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A new exhibition at the de Young Museum salutes the many-splendored world of Muslim fashion. 

Desert Dream ensemble (evening gown, shawl and turban) of polyester chiffon, spring/summer 2018, Rasit Bagzibagli x Modanisa.

 

With anti-Muslim sentiment at a high in some parts of the nation, the Bay Area—home to 250,000 Muslims—delves into the nuance of the veil with an exhibition on Islam’s diverse and complex dress codes for women: Contemporary Muslim Fashions at the de Young Museum. From hijabs (headscarves) to niqabs (face veils) to body-cloaking abayas, modest fashion is a $44 billion global industry.

The show’s 80 streetwear, sportswear and couture ensembles (Barjis Chohan, Nike’s Pro Hijab, a burkini by Aheda Zanetti) are accompanied by photos from artists and social media bloggers who pushed for greater representation in retail markets and the media.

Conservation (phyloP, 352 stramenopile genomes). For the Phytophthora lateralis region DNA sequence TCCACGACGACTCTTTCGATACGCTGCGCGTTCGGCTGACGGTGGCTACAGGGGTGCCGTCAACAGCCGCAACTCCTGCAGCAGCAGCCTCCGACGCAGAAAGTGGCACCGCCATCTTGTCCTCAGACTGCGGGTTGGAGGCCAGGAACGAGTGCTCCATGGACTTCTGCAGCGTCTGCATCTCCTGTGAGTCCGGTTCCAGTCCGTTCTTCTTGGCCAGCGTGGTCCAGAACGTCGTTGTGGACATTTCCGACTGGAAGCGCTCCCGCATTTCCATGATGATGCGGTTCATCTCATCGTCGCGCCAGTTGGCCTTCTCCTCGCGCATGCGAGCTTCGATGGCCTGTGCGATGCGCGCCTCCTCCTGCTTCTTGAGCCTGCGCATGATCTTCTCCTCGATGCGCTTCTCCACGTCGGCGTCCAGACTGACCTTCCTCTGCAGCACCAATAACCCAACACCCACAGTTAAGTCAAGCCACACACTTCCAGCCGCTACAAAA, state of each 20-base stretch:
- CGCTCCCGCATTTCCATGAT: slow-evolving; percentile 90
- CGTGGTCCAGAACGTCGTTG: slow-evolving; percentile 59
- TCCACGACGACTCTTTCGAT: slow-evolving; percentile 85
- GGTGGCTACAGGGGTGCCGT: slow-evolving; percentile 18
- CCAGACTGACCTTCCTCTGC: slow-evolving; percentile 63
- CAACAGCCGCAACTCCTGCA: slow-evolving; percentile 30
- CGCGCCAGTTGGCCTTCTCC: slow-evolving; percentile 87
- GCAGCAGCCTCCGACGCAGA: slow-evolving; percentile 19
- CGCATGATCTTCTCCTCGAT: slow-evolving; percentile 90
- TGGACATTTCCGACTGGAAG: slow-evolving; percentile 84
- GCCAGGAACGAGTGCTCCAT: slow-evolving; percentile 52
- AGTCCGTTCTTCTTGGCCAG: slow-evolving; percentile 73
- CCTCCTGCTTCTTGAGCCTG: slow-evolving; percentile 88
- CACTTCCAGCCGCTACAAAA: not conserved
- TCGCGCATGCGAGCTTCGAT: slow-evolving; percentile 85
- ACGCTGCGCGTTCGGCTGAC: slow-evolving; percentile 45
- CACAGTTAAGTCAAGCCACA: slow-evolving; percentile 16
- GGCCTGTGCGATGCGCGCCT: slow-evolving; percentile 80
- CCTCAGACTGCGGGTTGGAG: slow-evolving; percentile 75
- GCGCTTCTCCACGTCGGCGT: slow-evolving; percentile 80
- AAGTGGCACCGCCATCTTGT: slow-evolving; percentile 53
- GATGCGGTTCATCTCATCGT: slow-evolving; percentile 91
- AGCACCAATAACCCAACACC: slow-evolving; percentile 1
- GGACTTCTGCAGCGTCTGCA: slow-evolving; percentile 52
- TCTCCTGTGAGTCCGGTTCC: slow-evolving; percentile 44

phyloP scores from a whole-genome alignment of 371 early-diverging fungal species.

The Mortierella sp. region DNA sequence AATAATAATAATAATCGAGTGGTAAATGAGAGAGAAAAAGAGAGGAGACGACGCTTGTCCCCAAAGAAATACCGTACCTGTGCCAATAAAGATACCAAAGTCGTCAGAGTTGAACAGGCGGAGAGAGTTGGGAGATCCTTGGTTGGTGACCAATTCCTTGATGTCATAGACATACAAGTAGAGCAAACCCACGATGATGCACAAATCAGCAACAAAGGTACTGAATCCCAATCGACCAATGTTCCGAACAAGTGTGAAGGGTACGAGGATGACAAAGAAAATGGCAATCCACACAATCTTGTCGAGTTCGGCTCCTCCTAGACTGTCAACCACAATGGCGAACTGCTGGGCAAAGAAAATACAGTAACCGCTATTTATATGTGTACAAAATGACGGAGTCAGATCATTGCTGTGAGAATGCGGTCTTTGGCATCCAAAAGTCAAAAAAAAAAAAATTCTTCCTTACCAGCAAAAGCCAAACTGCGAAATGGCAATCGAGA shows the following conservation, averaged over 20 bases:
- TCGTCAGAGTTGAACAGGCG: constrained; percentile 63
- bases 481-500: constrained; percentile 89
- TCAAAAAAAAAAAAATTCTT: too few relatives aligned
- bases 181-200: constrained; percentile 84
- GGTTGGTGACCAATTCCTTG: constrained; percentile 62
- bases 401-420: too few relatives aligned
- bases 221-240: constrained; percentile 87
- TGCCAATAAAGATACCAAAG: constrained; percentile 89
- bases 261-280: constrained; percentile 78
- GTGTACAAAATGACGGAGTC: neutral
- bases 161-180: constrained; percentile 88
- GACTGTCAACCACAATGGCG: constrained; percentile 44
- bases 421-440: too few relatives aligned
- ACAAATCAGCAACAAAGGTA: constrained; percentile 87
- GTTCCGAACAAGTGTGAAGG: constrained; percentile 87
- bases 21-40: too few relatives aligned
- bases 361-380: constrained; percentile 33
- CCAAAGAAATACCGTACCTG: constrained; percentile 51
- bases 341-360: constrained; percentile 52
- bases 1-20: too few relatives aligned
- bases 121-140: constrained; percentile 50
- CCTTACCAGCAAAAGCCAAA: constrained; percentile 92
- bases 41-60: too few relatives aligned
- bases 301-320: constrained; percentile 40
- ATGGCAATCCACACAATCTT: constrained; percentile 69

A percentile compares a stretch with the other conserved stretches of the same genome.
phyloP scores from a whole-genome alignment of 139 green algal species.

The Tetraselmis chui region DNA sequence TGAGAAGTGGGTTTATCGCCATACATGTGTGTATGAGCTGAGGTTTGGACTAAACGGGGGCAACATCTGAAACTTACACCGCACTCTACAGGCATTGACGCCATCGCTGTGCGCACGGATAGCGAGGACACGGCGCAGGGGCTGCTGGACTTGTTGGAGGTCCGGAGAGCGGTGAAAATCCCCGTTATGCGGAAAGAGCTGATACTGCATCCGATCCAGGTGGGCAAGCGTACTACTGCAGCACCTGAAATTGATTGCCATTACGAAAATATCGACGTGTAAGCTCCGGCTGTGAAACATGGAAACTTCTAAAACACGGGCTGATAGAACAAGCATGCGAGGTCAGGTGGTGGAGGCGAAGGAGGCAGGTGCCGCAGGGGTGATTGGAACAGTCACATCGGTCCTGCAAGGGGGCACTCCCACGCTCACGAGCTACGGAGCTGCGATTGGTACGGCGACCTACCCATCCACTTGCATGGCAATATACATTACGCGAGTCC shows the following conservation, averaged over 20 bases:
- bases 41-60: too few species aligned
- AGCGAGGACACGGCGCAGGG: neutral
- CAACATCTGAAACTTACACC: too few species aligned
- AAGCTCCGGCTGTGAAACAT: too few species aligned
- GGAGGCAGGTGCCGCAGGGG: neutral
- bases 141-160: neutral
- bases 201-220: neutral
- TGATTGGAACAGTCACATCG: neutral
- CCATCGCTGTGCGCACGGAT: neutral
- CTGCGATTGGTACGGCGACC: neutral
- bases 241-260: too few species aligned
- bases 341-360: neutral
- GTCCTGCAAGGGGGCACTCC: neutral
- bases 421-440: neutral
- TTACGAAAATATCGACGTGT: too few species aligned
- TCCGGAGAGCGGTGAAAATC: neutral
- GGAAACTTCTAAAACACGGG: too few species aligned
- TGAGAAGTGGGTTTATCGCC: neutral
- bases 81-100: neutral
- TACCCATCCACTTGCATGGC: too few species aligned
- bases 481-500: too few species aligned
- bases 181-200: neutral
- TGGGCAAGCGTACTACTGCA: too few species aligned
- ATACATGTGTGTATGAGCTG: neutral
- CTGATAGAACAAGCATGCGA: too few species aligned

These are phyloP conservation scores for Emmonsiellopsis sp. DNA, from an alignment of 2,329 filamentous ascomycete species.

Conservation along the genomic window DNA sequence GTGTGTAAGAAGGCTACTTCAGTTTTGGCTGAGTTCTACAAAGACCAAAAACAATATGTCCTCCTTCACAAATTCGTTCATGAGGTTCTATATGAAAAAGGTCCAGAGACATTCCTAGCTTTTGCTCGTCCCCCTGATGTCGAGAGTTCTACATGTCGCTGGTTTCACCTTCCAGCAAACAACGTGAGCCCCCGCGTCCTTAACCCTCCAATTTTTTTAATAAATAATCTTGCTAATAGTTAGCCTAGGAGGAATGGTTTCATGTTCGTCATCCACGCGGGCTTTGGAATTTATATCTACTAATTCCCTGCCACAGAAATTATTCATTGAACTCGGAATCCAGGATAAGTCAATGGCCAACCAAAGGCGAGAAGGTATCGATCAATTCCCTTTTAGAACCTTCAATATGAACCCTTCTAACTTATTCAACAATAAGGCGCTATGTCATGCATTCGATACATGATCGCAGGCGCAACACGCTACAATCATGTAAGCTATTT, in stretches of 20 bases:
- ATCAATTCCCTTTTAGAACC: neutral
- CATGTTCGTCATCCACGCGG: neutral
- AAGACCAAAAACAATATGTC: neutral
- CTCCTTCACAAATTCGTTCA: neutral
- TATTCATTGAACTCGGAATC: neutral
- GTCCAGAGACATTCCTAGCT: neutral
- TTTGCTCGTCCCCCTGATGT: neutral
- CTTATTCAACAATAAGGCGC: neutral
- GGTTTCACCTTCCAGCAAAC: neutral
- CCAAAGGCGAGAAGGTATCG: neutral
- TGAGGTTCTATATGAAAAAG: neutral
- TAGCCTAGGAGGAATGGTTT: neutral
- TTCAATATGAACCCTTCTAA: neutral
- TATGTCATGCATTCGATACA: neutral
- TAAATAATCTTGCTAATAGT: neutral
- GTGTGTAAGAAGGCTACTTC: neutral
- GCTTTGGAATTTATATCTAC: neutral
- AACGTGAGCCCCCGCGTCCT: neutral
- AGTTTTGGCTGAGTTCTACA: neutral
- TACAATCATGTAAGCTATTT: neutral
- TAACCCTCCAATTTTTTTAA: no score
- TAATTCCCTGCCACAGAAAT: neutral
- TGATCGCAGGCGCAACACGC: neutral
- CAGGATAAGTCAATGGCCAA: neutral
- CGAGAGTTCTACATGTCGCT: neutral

Can personal style be a starting point for talks about gender, racial and religious inequalities? Yes, says Max Hollein, former director of the Fine Arts Museums of San Francisco, under whose tenure the exhibition was developed, and who calls it “an overdue, much-needed exploration” that will “shed light onto larger political, social and cultural understandings and misunderstandings.” Through Jan. 6, Golden Gate Park, 50 Hagiwara Tea Garden Drive

 

Originally published in the October issue of Silicon Valley

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